7. Double Listings: Don’t do it. Make sure you only have one G-Maps listing.  You don’t want to lose your listing over something so ridiculous.  People can easily report and flag your listing, I know I would if you were my competition and I saw you putting up Google Maps SPAM.


Once you are done setting up your listing, you will need to verify it.  What they do is send you a PIN number (via your contact details that you added in your listing) to verify that it is actually a real business adding its info.  You can do this verification 3 ways with Google’s LBC:

  • Phone
  • SMS – Text Message
  • Mail – They send a sealed postcard with a PIN #

Obviously, if you verify via your phone or cell phone text, then your listing will go ‘live’ with all the changes immediately.  However, often businesses are forced to verify via mail (good old snail mail) and many small businesses can easily mistake this postcard for junk mail.   Don’t let that be you – watch this quick video on what the Google Maps Verification Postcards look like.

Tracking Google Maps Traffic

Now you may also want to track your Google Maps Listing using your free Google Analytics Account. I found this amazing how-to guide: Google Analytics (GA) for the Google Maps 7-Pack.  I highly recommend you go through the 7 tutorials on how to use GA to track your local search marketing campaigns.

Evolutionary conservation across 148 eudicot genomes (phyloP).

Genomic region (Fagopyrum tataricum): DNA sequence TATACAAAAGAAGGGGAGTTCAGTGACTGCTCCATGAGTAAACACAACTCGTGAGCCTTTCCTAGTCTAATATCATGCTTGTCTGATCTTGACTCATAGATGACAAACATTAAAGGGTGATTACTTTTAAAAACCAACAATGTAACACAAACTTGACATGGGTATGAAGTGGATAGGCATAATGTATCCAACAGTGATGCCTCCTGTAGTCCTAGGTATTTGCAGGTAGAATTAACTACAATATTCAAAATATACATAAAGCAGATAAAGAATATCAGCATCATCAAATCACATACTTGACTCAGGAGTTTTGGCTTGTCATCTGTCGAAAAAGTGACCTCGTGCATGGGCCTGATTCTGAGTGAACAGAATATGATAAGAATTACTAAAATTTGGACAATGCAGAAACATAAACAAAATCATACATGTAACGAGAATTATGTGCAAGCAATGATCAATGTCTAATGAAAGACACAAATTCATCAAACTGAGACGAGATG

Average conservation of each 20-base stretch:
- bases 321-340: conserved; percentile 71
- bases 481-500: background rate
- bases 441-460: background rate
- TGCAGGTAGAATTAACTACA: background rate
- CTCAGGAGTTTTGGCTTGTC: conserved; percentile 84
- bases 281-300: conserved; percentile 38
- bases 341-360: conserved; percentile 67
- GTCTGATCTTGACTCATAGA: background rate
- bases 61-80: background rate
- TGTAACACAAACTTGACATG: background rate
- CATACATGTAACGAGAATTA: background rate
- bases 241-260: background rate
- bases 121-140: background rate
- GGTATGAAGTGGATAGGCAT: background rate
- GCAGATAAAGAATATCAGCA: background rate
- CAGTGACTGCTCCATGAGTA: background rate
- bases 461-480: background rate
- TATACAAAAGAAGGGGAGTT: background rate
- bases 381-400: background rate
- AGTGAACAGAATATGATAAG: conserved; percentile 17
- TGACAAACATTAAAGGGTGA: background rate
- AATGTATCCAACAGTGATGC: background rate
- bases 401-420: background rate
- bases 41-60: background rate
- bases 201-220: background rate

Another interesting article to read is  “Business Owners: Are You Sabotaging Your Own Local Listings?”

That covers all the main points when setting up your Google Maps Listing in Google’s LBC.   If you have any questions, be sure to ask us in the comment section below.

Google Map Marketing Lesson 3

Now on to the most important elements of ranking well within the 7-Box of Google Maps Listings: Citations, Reviews & User Content


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54 Responses to “Setting Up Google Maps Listing Within Google’s LBC”

  1. I have listed our business on the Google maps and I am having a bit of an issue. If you are zoomed in really really close, and type in fire restoration we come up but if you zoom out just a little or any more we do not come up at all. I was told i needed to make our area that we work in a wider range so we would show up but it didn’t not help. Any suggestions?? Thanks so much

  2. @Tiffany yeah making your service area larger might help, but usually your rankings in GP depend on:

    A – location

    B – citations or mentions of your buisness across the web

    C- Reviews

    and with blended search results often rankings are determined by traditional SEO signals.